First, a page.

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BMJ Case Rep. 2010; 2010: bcr10.2009.2376.
Published online Apr 9, 2010. doi:  10.1136/bcr.10.2009.2376
PMCID: PMC3047487
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An unusual cause of severe dyspnoea—papillary fibroelastoma of the tricuspid valve
Mike El-Mourad,1 Arash Yavari,2,3 Eric McWilliams,3 and David Walker3
1Royal Sussex County Hospital, Medicine, Eastern Road, Brighton, BN2 5BE, UK
2University of Oxford, Department of Cardiovascular Medicine, John Radcliffe Hospital, Headley Way, Oxford, Oxfordshire, OX3 9DU, UK
3Conquest Hospital, Cardiology Department, The Ridge, St Leonards-onSea, East Sussex, TN377RD, UK
Correspondence to Eric McWilliams, eric.mcwilliams/at/esht.nhs.uk
A 50-year-old woman who was a non-smoker presented with worsening dyspnoea (NYHA III) over 3 years. Physical examination, chest x-ray and ECG were unremarkable. Transthoracic echocardiography revealed a small ball-like structure attached to the tricuspid valve. Transoesophageal echocardiogram (figure 1) confirmed a mobile mass, 1×0.8 cm in dimension, on the tricuspid valve suspicious of a papillary fibroelastoma (PFE). A 64-slice ECG-gated multidetector CT (Toshiba Aquilion) was performed to assess coronary anatomy, which was normal and revealed normal appearances of the lungs, excluding gross chronic pulmonary embolic disease. She underwent open surgical resection of the mass on cardiopulmonary bypass without complication (figure 2). Histology confirmed the diagnosis of PFE. Her symptoms of effort dyspnoea disappeared immediately after surgery with a dramatic improvement in exercise capacity.
Figure 1
Figure 1
Mid-oesophageal right ventricular-inflow view transoesphageal echocardiography image illustrating highly mobile mass (arrow) adherent to tricuspid valve (left panel) and close-up (right panel). AV, aortic valve; LA, left atrium; RA, right atrium; TV, (more ...)
Figure 2
Figure 2
Intraoperative view at time of surgical resection on cardiopulmonary bypass (left panel), with gross macroscopic appearance of resected papillary mass (right panel).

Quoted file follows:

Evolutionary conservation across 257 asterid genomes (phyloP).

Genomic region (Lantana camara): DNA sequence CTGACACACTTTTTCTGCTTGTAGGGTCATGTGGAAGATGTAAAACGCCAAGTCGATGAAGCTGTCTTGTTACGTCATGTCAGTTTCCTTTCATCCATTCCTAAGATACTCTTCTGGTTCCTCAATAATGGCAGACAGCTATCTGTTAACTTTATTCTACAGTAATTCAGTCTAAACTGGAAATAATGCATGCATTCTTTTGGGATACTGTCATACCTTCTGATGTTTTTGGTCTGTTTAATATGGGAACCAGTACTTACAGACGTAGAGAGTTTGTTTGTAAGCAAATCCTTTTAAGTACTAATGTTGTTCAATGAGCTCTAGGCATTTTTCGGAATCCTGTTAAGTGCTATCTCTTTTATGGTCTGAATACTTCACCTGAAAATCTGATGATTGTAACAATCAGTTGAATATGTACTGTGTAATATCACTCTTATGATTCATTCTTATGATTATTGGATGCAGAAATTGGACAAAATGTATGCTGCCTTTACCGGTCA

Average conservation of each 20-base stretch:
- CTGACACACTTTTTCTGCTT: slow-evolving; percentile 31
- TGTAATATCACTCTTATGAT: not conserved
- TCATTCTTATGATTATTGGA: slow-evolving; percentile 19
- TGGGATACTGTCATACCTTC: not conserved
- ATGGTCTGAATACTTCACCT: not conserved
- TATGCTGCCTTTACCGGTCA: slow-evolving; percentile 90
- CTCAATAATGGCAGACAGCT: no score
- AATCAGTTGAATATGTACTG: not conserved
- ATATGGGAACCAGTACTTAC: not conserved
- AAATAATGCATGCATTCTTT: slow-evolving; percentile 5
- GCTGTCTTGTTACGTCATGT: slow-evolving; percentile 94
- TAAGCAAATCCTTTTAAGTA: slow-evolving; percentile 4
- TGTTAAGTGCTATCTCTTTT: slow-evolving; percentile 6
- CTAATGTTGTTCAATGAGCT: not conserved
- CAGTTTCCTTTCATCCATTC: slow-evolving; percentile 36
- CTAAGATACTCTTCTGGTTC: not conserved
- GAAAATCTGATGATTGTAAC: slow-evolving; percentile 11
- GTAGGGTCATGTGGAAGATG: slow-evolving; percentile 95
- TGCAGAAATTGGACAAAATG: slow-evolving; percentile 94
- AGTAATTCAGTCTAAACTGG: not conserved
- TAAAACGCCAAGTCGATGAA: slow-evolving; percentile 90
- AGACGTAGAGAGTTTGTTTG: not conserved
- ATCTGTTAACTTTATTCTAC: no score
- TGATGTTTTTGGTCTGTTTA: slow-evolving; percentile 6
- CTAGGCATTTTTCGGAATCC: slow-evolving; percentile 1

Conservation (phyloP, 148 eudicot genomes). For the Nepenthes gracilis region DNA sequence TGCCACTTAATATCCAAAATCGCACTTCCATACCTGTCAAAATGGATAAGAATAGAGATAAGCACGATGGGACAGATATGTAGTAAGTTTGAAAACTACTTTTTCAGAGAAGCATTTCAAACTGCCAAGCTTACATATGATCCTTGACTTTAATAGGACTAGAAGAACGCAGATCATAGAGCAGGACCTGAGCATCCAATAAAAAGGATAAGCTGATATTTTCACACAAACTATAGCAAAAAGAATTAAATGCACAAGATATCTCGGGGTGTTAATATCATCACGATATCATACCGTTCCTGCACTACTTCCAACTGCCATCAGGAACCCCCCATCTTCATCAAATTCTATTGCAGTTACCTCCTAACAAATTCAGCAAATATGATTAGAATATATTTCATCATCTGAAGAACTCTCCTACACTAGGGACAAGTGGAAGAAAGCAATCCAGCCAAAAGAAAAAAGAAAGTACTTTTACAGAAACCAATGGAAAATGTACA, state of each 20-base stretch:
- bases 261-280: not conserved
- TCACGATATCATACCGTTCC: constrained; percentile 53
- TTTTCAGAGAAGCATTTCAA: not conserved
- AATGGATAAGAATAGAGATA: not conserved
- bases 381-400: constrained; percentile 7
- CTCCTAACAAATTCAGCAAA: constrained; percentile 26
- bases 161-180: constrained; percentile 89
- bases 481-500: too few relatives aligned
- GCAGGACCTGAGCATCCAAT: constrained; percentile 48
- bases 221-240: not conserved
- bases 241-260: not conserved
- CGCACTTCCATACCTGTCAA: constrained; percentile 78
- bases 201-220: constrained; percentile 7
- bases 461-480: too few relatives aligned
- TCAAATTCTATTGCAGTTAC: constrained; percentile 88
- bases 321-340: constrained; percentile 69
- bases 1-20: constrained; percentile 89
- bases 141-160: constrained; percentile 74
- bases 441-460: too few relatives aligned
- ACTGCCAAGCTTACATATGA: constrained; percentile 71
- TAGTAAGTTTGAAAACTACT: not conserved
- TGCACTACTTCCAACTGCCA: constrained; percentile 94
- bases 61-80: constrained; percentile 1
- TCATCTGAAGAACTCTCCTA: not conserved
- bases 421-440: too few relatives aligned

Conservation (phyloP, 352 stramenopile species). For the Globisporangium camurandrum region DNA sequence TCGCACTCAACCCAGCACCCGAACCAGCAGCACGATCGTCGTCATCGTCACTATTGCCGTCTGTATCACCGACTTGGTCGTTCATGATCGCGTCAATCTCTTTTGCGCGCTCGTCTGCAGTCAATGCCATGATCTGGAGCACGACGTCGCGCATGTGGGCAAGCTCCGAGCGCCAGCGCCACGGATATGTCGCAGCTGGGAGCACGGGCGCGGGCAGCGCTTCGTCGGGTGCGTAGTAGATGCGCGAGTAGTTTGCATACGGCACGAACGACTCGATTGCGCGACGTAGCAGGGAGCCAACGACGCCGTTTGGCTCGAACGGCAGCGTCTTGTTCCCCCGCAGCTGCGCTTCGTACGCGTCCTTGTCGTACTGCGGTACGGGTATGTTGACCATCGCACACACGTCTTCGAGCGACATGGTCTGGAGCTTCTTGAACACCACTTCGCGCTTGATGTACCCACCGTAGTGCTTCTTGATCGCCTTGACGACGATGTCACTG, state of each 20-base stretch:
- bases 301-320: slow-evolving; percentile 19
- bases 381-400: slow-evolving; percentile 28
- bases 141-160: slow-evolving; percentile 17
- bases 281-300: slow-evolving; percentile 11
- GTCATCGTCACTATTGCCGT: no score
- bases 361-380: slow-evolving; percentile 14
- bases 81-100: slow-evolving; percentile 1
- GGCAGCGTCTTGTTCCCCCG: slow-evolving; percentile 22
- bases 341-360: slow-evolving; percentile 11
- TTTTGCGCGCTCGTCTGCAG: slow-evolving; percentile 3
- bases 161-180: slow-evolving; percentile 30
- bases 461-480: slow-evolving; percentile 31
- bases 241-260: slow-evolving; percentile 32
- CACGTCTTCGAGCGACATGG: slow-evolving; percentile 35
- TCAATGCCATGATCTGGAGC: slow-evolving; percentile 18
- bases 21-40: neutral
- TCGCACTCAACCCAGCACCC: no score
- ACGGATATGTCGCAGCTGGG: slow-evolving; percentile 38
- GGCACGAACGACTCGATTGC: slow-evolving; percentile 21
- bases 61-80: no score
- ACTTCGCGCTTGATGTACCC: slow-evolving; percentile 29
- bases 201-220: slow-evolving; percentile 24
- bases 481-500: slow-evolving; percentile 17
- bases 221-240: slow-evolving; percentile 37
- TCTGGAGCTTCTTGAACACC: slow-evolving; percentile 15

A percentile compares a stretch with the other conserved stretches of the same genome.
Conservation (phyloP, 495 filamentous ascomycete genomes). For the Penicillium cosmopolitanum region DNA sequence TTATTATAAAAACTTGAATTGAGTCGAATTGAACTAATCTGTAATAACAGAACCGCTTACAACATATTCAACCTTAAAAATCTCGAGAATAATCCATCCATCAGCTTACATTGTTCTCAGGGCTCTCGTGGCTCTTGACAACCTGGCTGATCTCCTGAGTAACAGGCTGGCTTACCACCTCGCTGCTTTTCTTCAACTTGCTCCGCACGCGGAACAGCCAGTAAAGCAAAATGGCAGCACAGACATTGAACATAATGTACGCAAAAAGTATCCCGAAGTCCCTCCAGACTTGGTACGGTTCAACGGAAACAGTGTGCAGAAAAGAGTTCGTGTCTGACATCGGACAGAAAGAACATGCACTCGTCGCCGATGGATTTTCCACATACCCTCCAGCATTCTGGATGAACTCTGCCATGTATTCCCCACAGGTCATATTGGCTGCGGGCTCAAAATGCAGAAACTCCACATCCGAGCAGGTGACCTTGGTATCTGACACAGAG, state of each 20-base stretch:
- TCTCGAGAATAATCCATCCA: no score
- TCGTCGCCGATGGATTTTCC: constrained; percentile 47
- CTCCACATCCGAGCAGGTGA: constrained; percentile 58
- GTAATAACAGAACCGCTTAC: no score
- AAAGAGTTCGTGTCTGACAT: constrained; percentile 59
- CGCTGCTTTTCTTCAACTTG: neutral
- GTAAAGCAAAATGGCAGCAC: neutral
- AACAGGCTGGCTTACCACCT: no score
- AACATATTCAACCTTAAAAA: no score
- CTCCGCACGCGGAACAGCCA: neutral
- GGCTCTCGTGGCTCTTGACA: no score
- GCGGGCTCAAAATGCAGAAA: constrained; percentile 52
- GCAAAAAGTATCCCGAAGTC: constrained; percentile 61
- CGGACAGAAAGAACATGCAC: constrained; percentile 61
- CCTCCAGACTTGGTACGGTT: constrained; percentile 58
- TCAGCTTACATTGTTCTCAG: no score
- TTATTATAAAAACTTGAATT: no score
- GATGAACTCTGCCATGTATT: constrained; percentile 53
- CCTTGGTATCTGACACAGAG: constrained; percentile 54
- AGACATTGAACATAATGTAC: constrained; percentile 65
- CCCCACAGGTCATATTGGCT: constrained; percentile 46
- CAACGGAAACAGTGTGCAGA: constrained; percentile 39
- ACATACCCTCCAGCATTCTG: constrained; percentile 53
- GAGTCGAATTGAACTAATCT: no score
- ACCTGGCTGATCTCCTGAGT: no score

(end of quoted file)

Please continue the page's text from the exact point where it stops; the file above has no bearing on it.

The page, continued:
PFEs, the second commonest primary cardiac neoplasms, are rare; 90% occur on the heart valves with the aortic and mitral valves being most frequently affected.1 Grossly, PFEs resemble sea anemones with large surface area frond-like projections—potentially the nidus for thrombus formation. While most cases are identified incidentally, PFEs may cause serious sequelae, including myocardial infarction, stroke or death. Right-sided PFEs have been cited as rare causes of repeated pulmonary embolism2 and intermittent dyspnoea.3 Embolic phenomena may be secondary to tumour fragments or platelet/fibrin clots arising from the tumour surface. Surgical resection is the treatment of choice, because of the risk of embolisation, and is curative. The dramatic clinical improvement supports the hypothesis of recurrent microembolisation as the cause of dyspnoea in our case.
Acknowledgments
Mr Uday Trevedi, Cardiac Surgeon, Royal Sussex Hospital, Brighton.
Footnotes
Competing interests: None.
Patient consent: Patient/guardian consent was obtained for publication.
REFERENCES
1. Sun Jing Ping, Asher Craig, et al. Clinical and echocardiographic characteristics of papillary fibroelastomas: a retrospective and prospective study in 162 patients. Circulation 2001; 103: 2687–93. [PubMed]
2. Waltenberger J, Thelin S. Images in cardiovascular medicine. Papillary fibroelastoma as an unusual source of repeated pulmonary embolism. Circulation 1994; 89: 2433. [PubMed]
3. Georghiou Georgios P, Erez Eldad, Vidne Bernardo A, et al. Tricuspid valve papillary fibroelastoma: an unusual cause of intermittent dyspnoea. Eur J Cardiothorac Surg 2003; 23: 429–31. [PubMed]
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